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Composite modelling by applying an inverse technique in analysing interactions between beaches and structures
Composite modelling aims to combine the best properties of physical scale modelling and numerical modelling and so provide a more efficient modelling infrastructure. The paper analyses this for the case of wave attack on the sea defence at Petten, the Netherlands, which has a typical foreshore with a bar. An error correction model is created for the results of the numerical simulations. Inverse application of the correction model on the results of a range of efficiently realised numerical simulations provides corresponding “pseudo” scale model experiments of higher accuracy than the uncorrected numerical results. Benefits are enhanced flexibility, efficiency and accuracy.
Uncertainty assessment via Bayesian revision of ensemble streamflow predictions in the operational river Rhine forecasting system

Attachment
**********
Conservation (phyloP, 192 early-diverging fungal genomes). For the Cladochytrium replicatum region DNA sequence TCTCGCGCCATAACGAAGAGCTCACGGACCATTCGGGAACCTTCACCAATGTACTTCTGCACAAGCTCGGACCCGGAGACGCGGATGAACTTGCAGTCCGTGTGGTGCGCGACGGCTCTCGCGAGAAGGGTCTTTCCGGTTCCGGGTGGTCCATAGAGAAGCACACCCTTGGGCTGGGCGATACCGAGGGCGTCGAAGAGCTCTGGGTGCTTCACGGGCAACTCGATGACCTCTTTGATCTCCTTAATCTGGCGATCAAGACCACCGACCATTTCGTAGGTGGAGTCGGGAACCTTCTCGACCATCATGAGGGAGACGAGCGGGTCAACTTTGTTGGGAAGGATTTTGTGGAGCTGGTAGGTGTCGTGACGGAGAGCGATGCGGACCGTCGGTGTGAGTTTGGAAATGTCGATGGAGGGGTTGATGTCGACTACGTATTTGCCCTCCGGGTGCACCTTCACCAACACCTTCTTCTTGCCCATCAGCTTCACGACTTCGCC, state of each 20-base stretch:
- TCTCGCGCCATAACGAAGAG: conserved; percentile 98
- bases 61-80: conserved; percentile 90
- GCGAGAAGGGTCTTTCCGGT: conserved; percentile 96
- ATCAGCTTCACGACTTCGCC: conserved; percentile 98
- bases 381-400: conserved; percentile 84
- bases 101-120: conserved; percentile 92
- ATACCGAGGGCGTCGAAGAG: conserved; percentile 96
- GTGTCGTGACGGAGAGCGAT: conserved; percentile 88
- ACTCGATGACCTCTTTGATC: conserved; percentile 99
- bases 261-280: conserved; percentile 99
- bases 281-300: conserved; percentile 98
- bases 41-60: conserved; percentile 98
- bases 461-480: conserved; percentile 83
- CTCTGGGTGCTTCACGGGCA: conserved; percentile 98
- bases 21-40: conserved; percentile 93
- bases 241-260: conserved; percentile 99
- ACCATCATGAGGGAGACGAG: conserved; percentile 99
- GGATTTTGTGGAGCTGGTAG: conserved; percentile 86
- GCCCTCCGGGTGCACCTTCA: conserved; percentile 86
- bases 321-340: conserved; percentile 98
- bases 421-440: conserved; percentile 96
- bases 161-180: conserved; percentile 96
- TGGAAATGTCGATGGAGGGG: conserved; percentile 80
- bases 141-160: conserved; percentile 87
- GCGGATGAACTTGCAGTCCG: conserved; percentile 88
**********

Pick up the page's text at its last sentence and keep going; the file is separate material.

Ensemble streamflow forecasts obtained by using hydrological models with ensemble weather products are becoming more frequent in operational flow forecasting. The uncertainty of the ensemble forecast needs to be assessed for these products to become useful in forecasting operations. A comprehensive framework for Bayesian revision has been recently developed and applied to operational flood forecasting with deterministic weather forecasts. The Bayesian revision yields a posterior density, conditional on all information available to the forecaster at the onset of a forecast run. This conditional density objectively quantifies the uncertainty. Here the Bayesian approach is generalized for use with ensemble weather predictions. An end-to-end application of a Bayesian postprocessor for ensemble streamflow forecasts in the river Rhine forecasting system is presented. A verification of the postprocessor shows good performance when compared in terms of the ranked probability skill score to non-Bayesian uncertainty assessment, such as ranking threshold exceedance probabilities for members of a streamflow ensemble prediction. In this context it is also addressed how the proposed Bayesian processor can serve in supporting rational decision making for flood warning under conditions of uncertainty.